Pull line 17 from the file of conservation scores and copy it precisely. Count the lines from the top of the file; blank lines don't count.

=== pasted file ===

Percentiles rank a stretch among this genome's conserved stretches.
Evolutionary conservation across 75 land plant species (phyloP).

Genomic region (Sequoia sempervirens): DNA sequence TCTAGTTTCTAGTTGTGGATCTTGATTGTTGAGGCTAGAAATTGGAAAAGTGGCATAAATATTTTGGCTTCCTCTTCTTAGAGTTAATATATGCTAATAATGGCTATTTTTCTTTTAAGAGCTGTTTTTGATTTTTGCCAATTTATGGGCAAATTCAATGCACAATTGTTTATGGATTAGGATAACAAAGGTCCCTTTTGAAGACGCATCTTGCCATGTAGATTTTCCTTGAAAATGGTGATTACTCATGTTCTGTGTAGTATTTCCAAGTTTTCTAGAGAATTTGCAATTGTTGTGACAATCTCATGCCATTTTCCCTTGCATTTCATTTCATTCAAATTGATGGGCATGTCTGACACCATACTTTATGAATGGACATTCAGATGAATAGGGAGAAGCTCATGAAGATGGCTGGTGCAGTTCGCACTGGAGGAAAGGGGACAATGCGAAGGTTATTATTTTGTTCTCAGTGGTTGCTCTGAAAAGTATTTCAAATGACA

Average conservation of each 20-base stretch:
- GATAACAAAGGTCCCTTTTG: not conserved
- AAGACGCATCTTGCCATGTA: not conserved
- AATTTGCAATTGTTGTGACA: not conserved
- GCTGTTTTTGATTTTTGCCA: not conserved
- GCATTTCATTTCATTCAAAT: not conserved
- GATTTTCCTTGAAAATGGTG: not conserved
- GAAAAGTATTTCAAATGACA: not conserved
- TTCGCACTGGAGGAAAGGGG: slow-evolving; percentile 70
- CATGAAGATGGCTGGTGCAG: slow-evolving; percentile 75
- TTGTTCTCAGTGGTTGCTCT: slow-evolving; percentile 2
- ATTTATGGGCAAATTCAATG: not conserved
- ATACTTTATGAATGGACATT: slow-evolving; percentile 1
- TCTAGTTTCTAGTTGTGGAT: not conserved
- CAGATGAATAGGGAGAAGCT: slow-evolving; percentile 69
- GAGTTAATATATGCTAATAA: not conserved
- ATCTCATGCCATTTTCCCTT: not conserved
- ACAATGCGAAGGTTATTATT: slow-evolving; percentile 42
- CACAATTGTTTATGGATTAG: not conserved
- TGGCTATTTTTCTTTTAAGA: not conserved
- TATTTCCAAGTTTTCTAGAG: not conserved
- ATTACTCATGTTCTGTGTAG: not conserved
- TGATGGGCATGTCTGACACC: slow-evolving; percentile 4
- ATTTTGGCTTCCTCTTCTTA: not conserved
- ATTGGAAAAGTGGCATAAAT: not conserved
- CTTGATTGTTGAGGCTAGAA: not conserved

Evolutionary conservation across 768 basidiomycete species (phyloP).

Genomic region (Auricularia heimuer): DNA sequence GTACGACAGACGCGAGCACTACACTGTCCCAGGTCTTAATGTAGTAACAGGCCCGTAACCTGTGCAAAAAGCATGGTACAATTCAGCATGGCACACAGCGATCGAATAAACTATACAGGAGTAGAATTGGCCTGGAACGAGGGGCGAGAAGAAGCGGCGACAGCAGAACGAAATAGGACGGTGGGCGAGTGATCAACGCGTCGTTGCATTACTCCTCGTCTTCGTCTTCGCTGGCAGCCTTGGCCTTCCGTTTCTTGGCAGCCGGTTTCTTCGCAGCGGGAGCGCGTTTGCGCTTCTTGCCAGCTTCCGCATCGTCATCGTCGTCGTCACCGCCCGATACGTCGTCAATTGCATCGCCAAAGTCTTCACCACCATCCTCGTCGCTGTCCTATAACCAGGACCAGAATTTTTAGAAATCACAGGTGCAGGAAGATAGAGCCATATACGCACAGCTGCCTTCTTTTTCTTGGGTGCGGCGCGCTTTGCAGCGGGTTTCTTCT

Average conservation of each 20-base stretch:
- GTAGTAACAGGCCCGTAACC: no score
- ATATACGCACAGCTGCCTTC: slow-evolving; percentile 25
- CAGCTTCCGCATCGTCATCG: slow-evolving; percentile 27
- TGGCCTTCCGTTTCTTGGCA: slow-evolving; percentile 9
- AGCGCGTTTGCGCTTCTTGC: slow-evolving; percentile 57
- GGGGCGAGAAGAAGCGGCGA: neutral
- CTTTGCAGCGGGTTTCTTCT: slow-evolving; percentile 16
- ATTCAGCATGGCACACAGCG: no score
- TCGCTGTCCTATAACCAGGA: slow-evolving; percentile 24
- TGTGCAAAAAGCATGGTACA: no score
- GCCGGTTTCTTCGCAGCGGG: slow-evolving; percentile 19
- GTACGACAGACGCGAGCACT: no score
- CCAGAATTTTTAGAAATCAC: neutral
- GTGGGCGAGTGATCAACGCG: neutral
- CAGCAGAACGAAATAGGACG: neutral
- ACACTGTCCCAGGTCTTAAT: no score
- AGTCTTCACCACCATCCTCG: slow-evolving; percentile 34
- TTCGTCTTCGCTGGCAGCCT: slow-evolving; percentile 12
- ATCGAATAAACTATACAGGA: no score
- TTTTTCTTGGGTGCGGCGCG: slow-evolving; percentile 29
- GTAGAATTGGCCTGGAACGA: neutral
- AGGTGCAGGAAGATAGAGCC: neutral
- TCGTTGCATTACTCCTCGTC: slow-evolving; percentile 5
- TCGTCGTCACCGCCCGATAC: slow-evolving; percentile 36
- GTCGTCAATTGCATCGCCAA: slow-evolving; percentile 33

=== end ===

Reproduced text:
- TCTAGTTTCTAGTTGTGGAT: not conserved